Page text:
US Treasury ordered to hand Trump taxes over to Congress

US Treasury ordered to hand Trump taxes over to Congress

WASHINGTON- Agence France-Presse
US Treasury ordered to hand Trump taxes over to Congress

The U.S. Justice Department ordered the Treasury on July 30 to hand Donald Trump’s tax records to Congress, in a major break in an investigation involving former president’s finances launched in 2019.

The Justice Department said the House Ways and Means Committee, which sought six years of records that some believe could expose questionable accounting, had a legitimate reason to see them.

"Access to former president Trump’s tax returns is a matter of national security," said House speaker Nancy Pelosi, the top Democrat in Congress.

"The American people deserve to know the facts of his troubling conflicts of interest and undermining of our security and democracy as president."

The ruling was the second legal setback this year to the real estate tycoon’s longstanding efforts to keep his tax filings, which include asset, income and tax payment data, from becoming public.

In February the Supreme Court declined to block a subpoena of Trump’s taxes by a New York prosecutor investigating his business and personal financial dealings.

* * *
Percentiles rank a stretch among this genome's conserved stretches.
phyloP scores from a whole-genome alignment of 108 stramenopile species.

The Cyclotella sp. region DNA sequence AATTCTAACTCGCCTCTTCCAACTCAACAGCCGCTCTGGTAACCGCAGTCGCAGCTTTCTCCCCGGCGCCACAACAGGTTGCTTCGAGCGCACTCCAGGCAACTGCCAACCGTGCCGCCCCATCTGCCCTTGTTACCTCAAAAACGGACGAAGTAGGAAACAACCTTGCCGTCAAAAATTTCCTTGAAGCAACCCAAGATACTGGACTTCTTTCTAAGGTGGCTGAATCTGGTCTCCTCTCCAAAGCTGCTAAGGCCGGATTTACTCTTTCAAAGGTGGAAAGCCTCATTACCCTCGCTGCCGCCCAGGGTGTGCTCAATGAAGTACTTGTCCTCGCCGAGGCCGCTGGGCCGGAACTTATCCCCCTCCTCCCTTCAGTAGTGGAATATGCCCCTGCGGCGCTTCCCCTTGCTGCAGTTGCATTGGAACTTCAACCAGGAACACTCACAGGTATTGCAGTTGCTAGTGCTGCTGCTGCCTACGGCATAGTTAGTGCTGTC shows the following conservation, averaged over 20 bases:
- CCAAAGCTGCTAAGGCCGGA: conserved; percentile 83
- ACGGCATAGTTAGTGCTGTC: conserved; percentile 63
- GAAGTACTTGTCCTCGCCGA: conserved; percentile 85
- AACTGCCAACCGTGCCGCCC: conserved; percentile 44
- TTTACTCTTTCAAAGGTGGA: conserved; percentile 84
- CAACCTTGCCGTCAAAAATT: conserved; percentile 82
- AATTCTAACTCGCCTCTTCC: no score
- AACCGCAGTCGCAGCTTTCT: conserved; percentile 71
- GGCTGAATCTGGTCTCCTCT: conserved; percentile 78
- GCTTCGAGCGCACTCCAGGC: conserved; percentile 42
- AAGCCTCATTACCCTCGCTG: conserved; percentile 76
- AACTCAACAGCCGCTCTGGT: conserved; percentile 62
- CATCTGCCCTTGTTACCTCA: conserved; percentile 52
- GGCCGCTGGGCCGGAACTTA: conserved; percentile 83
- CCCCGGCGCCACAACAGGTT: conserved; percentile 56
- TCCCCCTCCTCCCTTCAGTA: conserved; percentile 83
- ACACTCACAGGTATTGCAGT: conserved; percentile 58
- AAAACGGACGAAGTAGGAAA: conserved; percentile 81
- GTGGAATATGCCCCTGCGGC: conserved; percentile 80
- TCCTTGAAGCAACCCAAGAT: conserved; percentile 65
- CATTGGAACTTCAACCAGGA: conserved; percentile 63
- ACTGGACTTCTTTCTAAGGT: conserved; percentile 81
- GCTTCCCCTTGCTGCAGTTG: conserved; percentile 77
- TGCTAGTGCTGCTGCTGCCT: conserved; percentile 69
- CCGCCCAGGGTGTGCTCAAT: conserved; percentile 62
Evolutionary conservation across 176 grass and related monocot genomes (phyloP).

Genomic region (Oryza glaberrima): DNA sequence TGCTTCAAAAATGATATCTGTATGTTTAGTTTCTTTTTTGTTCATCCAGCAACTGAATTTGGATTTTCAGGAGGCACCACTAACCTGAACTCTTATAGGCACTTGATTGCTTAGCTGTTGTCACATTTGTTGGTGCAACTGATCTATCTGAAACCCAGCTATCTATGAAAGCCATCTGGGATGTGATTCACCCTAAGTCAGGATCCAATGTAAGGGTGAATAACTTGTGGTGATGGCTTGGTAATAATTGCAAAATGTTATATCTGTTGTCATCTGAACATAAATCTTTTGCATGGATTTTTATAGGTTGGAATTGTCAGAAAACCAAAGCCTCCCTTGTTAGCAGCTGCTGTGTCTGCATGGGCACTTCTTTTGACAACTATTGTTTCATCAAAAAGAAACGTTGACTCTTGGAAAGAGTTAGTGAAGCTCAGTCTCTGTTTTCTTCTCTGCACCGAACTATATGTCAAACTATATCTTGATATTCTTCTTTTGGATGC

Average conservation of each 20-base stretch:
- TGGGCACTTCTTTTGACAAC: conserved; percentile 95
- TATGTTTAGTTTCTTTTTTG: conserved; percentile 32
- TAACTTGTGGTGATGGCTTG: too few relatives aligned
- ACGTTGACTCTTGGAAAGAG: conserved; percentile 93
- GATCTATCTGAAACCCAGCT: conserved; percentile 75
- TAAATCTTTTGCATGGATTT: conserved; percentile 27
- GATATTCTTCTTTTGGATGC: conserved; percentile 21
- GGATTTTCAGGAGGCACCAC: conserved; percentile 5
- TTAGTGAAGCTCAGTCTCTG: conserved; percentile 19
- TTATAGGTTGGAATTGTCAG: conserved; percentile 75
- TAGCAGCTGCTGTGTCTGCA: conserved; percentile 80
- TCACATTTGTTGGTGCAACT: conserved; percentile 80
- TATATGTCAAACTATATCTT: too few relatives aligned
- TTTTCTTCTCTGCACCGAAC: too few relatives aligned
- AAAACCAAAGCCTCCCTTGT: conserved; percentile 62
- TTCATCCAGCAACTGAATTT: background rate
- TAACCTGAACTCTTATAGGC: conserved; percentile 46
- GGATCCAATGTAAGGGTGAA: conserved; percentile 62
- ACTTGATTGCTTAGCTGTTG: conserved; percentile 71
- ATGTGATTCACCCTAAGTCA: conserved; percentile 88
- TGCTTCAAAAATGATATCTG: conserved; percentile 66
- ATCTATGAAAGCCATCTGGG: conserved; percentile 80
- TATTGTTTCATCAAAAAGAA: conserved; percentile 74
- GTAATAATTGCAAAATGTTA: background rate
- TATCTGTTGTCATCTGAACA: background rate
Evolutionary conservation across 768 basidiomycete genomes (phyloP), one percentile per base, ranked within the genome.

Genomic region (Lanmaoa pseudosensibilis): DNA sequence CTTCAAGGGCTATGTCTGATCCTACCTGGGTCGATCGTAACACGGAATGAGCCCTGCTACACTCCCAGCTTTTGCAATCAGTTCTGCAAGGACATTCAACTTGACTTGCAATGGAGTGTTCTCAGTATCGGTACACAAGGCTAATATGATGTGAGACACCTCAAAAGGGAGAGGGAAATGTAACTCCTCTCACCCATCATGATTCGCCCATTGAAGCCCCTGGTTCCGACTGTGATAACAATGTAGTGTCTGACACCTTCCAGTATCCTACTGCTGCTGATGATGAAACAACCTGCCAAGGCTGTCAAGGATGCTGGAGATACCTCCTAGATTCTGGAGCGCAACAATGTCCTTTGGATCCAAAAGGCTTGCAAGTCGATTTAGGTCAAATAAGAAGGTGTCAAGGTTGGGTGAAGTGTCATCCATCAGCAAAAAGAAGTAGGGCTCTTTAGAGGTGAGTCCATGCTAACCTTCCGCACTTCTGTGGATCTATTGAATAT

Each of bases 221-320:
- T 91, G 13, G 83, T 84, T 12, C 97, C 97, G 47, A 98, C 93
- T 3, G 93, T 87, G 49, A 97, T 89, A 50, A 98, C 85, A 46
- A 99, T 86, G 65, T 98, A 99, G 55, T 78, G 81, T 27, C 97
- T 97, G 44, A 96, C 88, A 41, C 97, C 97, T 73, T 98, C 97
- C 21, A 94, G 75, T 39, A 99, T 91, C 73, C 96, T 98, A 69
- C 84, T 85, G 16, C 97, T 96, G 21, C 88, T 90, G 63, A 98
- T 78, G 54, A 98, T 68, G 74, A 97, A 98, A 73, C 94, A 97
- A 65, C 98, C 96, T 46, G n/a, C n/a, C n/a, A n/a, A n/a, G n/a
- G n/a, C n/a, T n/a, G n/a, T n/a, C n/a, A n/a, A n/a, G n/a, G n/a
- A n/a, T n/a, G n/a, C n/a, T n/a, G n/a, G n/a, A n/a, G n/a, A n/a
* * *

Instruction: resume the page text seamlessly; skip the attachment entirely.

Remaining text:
In that case the records are protected from being disclosed to the public.

If the records are turned over to the House committee, which wanted them in a probe of the Internal Revenue Service, there is a much greater chance of their being revealed.

All U.S. presidents since Richard Nixon, who took office in 1969, have made public their tax and asset records.
But from before he was elected Trump refused to divulge data on his income, claiming that his records were "under audit" by the IRS.

If true, that audit remained incomplete by the time he left office on January 20, an extraordinary time for such a process to still be running its course.

Meanwhile the Treasury and Justice Department, at the time led by Trump loyalists, resisted subpoenas to hand the records over, forcing the committee to pursue the case in the courts.

Committee chairman Richard Neal had argued that his members needed the returns to understand how the IRS conducts its presidential audits and whether Trump had exerted "undue influence" over the agency.

"Without reviewing the requested return materials, the committee cannot ensure that the IRS’s audit process is functioning fairly and effectively, understand how provisions of the tax code are implicated by President Trump’s returns, or exercise its legislative judgment to determine whether changes to the code may be warranted," the panel said in 2019.

But behind that question are suspicions that billionaire Trump has manipulated the tax code to pay very little, and may have significantly broken tax laws, as alleged in the New York investigation.